Hot and dry weather could pose problems for local crops if lack of rain continues
To date, this month is the sixth driest May on record in Toledo.
TOLEDO, Ohio (WTVG) - As of right now, this month has been the sixth driest May on record in Toledo and while many are enjoying the beautiful sunshine, the lack of rain could pose problems for some farmers in the next few weeks.
No one is pressing the panic button at this point, but local farmers say they’re hoping the hot and dry weather heading our way next week includes some rain.
It’s been a busy spring in farm fields around the region. The dry weather we’ve had has been good for planting.
“A lot of guys finished corn last week,” said Tom Creque, a fourth-generation farmer. “There are still some soybeans going in the ground. There were some wetter spots in April, so those fields were planted last. Some bean fields are still getting finished.
The Creque family grows corn, wheat and soybeans on about 1,200 acres in both Michigan and Ohio.
“With the mild temperatures and the ground warming up, everything should be emerging in the next week or so,” said Creque.
Creque says right now, the fields are only dry on top and there’s sub-surface moisture a few inches down.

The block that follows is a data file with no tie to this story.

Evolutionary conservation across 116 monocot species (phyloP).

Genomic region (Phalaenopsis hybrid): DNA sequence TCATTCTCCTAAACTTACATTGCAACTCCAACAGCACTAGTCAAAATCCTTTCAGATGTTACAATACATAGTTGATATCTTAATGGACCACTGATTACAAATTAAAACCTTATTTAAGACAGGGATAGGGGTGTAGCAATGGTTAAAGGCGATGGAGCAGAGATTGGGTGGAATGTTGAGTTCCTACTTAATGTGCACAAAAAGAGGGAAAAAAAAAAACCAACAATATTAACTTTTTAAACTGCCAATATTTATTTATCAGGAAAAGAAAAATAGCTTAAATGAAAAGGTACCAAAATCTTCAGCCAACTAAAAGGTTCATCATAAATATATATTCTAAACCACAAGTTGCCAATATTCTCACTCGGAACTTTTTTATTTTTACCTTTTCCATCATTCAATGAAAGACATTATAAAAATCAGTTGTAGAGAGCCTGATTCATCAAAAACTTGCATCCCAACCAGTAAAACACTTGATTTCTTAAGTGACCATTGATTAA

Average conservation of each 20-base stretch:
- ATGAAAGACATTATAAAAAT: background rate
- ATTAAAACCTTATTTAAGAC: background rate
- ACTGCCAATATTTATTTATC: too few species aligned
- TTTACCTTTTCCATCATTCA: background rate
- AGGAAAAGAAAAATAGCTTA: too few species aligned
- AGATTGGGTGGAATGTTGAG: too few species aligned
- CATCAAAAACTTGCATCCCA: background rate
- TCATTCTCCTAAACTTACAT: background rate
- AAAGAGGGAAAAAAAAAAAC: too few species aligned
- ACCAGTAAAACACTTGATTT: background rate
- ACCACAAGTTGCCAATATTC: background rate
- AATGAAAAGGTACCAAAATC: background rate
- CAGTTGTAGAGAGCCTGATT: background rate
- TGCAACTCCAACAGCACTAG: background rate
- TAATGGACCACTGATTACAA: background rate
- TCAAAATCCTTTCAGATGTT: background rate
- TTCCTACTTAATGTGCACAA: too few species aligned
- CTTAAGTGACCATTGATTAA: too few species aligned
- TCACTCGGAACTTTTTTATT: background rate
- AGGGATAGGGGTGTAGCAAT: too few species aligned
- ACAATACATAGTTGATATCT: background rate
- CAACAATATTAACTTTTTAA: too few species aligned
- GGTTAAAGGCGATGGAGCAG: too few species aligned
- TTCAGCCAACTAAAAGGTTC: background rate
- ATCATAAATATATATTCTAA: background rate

“Every day the sun is gonna be hitting the top of this and evaporating water out and drying it further and further,” said Creque. “So we want that corn root to follow that moisture down and keep going.”
If there is no rain in the next couple weeks, it could be a different story for some local crops.
“Come June, if we still don’t have a decent rain, we will start to get in trouble,” said Creque.
Tom also grows vegetables and strawberries on about five acres.
13abc asked Creque which crops he believed could handle the dry weather best.
“I would say the grain crops. Especially with the genetics bred to have some drought resistance in them,” said Creque. “Vegetables like the tomatoes, peppers and the strawberries we might need to irrigate this weekend to boost them before the heat comes next week.”
Sometimes, it’s only a matter of a few miles that separate the fields that get rain and those that don’t.
“Some farmers try to buy land in different areas so you are diversified,” said Creque. “The weather is so sporadic now it seems like even 10 miles can make a difference.
Creque says when it comes to the forecast, it’s just something you can’t control.
“I probably pay too much attention to it,” said Creque. “I think sometimes if you can’t change it, maybe don’t look and just do your best practices.”
With no rain in the immediate future, in addition to the farmers, the gardeners out there will have to keep plants and yards well-watered at least through the holiday weekend.
See a spelling or grammar error in our story? Please include the title when you click here to report it.
Copyright 2023 WTVG. All rights reserved.